Reporting On Ebola: An Abandoned 10-Year-Old, A Nervous Neighborhood
The West Point area of Monrovia made headlines this weekend. A holding center for patients suspected of having Ebola was raided on Saturday. Patients fled, and looters carted off bloody mattresses and other possibly infected supplies. The NPR team in Liberia visited West Point yesterday. We spoke to correspondent Nurith Aizenman about the experience.
What is West Point like?
It is a sort of finger of land, a little sandy peninsula that juts out from a nicer area of Monrovia, abutting a river on one side and the ocean on the other. It's about 800 meters long and 550 meters wide. There are only two roads in that are paved. The rest is a thicket of shacks and houses and huts, pretty much all one story and built of plywood or cement blocks, with corrugated metal on the rooftops. Between them are sandy pathways. It's so closely packed that in some cases if you're trying to get to your house you have to walk through someone else's house.
Both sides of the paved roads are packed with shops selling all manners of goods, vegetables, fish. There are throngs of people, carrying big buckets on their heads with all sorts of goods. If you drive in, you gently nudge your way forward, parting this sea of people.
And that's where NPR's photographer David Gilkey encountered the 10-year-old in the picture above?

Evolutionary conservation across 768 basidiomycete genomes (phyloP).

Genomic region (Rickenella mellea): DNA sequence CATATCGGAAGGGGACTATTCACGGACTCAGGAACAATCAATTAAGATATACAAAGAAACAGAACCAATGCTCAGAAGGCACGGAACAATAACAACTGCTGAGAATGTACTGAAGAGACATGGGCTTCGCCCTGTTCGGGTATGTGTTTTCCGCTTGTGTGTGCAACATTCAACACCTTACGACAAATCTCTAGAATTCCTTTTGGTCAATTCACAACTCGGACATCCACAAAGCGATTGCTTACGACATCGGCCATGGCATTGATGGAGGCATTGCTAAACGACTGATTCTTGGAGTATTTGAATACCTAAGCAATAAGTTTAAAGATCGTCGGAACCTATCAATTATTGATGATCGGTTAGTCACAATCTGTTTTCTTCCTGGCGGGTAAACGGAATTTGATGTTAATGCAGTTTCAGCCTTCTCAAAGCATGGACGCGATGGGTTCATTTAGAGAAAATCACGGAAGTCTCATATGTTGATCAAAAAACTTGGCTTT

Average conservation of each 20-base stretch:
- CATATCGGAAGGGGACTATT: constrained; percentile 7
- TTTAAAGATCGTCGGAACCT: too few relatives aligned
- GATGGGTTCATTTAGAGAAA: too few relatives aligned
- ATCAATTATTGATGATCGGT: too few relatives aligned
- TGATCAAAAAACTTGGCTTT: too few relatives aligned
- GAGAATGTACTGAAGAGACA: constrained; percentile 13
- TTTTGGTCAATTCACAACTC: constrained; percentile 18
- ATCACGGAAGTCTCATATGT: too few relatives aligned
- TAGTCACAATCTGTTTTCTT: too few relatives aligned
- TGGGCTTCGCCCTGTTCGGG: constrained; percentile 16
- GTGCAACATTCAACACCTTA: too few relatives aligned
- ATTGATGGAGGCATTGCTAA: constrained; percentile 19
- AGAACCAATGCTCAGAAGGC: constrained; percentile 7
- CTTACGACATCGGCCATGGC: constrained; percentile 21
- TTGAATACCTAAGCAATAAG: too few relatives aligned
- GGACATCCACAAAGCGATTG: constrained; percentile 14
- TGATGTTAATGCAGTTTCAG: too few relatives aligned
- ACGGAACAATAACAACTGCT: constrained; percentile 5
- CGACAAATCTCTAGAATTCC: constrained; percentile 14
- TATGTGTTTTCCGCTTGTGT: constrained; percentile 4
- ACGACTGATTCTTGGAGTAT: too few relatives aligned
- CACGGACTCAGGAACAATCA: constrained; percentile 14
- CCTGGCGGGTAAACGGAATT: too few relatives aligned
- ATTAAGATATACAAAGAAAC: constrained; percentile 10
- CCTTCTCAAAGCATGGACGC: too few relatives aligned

Residents had originally found this boy naked on the beach. They dragged him up to a sort of alleyway and put a shirt and pants on him. But beyond that no one wanted to touch him, no one wanted to give him shelter, because it seems he was a child who had been at that holding center for Ebola patients.
Where is the boy now?
A woman went to a nearby health clinic to see if they would take the boy in, but she said the clinic refused because he may have Ebola. The boy was looking very ill at this point. But we heard from someone in West Point that the boy has now been taken to JFK hospital, where the government, with the assistance of the World Health Organization, has just opened the fourth treatment center for Ebola. And although I haven't confirmed it, we heard accounts that the boy seemed to have revived a little bit.
What do people in West Point think about the raid on the center?
We talked to several people who were upset that there was no effort to alert the community as to what this center was about, and they were also upset that the center had accepted people from other neighborhoods.
Some people said they want the center to reopen as long as they would be assured that no one from outside the community would be brought there and that they would be included in communications about the center.
You mentioned yesterday that some Liberians are skeptical about Ebola — they think it's something the government made up to get more foreign aid. What do they think in West Point?
We've heard reports that at the raid, people were shouting "Ebola doesn't exist." But if you think the disease doesn't exist, why would you be mad that people from other neighborhoods with this supposed nonexistent disease would have been brought in? The bottom line is that there is a lot of fear and confusion.
Is this a tough story to report?
It's difficult. Normally you would not be afraid of children. But now you have to be wary of children because a child will come and tug on your sleeve. That's not threatening in other places but here things are different. I keep my hands in my pockets at all times.
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